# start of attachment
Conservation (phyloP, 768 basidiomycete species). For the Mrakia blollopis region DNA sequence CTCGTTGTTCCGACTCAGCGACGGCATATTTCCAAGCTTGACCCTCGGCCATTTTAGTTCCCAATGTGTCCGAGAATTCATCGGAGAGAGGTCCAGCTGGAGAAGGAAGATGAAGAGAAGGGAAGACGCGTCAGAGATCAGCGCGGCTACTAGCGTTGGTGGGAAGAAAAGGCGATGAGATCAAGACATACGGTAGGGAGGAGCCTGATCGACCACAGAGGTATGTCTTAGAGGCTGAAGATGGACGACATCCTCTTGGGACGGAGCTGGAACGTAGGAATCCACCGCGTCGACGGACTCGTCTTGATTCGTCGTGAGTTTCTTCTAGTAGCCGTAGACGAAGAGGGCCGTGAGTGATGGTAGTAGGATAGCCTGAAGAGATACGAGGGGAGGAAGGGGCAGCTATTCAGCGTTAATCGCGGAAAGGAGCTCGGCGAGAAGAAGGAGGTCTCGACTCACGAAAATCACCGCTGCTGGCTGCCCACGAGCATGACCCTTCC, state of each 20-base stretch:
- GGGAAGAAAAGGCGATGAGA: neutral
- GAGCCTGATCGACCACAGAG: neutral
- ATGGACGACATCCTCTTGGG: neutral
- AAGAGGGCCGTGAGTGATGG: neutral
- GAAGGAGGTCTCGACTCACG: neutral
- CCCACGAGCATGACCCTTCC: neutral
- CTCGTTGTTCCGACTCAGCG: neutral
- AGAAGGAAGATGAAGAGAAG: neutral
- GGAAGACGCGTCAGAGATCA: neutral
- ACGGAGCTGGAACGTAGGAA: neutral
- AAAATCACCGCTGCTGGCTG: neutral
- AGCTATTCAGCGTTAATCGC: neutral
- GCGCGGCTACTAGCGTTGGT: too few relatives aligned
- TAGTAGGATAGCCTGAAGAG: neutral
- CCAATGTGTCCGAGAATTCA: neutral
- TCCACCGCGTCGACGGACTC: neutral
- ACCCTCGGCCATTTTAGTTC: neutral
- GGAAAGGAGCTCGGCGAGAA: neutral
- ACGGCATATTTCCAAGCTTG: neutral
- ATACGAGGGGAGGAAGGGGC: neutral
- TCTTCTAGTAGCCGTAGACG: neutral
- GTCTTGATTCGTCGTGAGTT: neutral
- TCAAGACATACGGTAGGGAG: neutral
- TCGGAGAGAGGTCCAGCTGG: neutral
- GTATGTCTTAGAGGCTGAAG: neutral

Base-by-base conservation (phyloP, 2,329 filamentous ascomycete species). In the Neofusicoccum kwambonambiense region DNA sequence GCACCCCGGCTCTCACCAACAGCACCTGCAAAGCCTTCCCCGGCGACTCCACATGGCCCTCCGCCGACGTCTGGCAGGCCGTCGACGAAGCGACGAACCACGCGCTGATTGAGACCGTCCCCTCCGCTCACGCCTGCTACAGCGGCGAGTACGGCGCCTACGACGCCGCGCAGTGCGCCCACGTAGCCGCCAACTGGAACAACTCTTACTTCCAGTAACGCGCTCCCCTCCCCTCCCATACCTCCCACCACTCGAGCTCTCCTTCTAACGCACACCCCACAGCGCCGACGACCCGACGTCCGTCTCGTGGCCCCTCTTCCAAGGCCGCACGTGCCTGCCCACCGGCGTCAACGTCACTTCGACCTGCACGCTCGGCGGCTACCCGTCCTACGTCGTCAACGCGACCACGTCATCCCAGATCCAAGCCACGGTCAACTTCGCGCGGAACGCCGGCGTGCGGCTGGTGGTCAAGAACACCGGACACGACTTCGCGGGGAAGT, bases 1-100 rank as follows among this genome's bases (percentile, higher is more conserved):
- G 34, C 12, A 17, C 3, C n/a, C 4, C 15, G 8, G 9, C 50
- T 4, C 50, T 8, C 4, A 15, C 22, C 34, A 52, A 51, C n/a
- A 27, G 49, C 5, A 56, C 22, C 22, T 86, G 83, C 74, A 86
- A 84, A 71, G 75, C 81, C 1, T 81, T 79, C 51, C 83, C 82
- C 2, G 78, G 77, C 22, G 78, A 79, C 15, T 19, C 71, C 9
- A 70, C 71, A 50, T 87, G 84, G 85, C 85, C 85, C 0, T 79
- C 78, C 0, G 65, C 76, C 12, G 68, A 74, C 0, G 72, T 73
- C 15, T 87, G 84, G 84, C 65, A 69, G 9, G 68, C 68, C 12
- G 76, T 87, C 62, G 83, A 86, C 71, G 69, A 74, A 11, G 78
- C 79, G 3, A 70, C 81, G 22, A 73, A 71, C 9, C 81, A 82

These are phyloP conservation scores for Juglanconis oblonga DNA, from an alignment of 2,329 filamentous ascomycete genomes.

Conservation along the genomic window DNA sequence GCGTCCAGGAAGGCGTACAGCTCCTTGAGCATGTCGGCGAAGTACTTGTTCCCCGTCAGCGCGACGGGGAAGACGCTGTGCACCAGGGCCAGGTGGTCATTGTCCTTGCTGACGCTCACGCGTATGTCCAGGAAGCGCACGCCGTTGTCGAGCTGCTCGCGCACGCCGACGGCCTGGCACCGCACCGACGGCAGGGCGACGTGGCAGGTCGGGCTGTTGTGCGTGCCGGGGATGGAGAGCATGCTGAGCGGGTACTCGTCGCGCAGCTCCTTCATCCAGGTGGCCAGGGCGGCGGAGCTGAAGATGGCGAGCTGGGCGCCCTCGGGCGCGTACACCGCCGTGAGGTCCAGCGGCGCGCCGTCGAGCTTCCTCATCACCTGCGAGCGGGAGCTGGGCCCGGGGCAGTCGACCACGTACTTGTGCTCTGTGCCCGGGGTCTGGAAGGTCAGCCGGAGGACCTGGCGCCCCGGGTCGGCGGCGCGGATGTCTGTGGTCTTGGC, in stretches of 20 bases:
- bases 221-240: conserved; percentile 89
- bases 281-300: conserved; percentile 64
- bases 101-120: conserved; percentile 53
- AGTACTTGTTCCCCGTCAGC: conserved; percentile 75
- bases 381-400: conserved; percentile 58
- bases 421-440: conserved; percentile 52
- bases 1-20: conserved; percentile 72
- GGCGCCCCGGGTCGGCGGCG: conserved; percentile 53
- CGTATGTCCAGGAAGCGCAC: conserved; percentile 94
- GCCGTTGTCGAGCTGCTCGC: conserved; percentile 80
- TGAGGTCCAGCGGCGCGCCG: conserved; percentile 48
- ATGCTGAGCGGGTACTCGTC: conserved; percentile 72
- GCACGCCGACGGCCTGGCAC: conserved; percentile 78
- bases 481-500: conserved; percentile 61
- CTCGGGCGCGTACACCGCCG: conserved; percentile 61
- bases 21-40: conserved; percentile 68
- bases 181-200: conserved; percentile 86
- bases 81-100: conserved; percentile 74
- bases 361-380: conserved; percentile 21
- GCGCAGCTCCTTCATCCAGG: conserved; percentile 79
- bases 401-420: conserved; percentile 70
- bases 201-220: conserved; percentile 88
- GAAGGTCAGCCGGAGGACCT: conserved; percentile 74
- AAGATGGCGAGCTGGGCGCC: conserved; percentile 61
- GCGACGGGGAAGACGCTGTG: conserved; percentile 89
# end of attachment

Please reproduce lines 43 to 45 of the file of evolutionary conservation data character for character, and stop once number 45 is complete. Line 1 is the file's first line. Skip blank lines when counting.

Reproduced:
- AGTACTTGTTCCCCGTCAGC: conserved; percentile 75
- bases 381-400: conserved; percentile 58
- bases 421-440: conserved; percentile 52